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IPOs: A Diverse Group Pricing—but Beware!

Simon Smith | Vetta | Getty Images

Several IPOs price in the next two days.

The big one is Workday (ticker: WDAY), pricing Thursday for Friday, brought to you by Dave Duffield, the founder of PeopleSoft. It has the magic word: cloud-based computing, this time for human resource needs (managing employee data, in plain English). They've even raised the price target: 22.75 million shares at $24-$26, originally $21-$24. Not profitable after eight years, but revenues are increasing fast.

But the one that will likely get the press is Realogy (ticker: RLGY), pricing tonight, a roll-up of a bunch of real-estate companies like Century 21.

A lot of debt, but they are cleverly placing themselves as a play on the real estate recovery. Watch this: 40 million shares with price talk of $23-$27, but this could surprise on the upside.

And after other real-estate plays Zillow and Trulia did well, you can't blame them for being optimistic.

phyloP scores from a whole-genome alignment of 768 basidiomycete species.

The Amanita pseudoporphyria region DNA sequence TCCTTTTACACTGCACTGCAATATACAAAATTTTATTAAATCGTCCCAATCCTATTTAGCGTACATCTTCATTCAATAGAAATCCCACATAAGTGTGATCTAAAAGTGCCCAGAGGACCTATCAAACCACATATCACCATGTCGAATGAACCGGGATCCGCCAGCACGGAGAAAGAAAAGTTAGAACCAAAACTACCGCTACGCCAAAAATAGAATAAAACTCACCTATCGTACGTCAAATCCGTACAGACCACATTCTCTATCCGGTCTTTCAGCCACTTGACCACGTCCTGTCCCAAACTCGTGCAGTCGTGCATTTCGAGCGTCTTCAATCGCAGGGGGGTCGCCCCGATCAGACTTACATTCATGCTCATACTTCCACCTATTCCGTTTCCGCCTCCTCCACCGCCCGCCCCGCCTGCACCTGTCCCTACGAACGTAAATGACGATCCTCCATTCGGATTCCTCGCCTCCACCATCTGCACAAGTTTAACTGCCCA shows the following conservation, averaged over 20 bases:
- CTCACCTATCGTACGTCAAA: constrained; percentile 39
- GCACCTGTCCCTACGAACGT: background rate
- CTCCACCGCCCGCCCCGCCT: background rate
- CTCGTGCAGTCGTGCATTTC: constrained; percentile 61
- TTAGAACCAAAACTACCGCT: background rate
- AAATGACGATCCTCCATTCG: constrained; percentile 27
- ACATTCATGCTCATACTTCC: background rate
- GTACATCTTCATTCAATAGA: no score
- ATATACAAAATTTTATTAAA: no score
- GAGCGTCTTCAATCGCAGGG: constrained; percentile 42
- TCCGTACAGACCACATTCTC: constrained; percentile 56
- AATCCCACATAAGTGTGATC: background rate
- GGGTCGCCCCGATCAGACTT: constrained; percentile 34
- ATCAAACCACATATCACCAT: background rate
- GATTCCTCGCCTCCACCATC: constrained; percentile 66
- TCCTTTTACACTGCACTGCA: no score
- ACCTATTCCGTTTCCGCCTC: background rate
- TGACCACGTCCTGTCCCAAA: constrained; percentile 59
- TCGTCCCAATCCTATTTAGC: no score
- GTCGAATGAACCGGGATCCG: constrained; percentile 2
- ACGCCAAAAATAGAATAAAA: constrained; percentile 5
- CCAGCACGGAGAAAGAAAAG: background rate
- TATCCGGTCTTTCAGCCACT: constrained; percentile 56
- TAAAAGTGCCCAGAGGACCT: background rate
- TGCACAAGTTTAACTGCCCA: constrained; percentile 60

Another one with interest pricing tonight is Shutterstock, which does commercial stock photography, pricing 4.3 millions shares at $13-$15.

Finally, two small biotechs are pricing tonight: Kythera Biopharmaceuticals (ticker: KYTH) and Intercept Pharmacecuticals (ticker: ICPT).

Two points about the IPO market:

1) the markets have been weaker in the last few days. Not much, but IPOs are very sensitive to market conditions. Last week Dave & Buster's withdrew their IPO due to market conditions.

2) Haircuts for IPOs: welcome to the post-Facebook world. You see what they did to the two IPOs that started trading today?

Amira Nature Foods (ticker: ANFI), priced at $10, but the price talk was $13.50, closed at $9.58. Ambarella priced at $6, but the price talk was $9-$11, closed at $6.06.

Last week, Lifelock priced at $9, well below the price talk of $9.50-$11.50, and closed today at $7.72.

"They're being priced like secondaries," one trader told me. "Marginal deals have to be brought out at deep discounts or they won't get done."

—By CNBC’s Bob Pisani

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  • A CNBC reporter since 1990, Bob Pisani covers Wall Street from the floor of the New York Stock Exchange.

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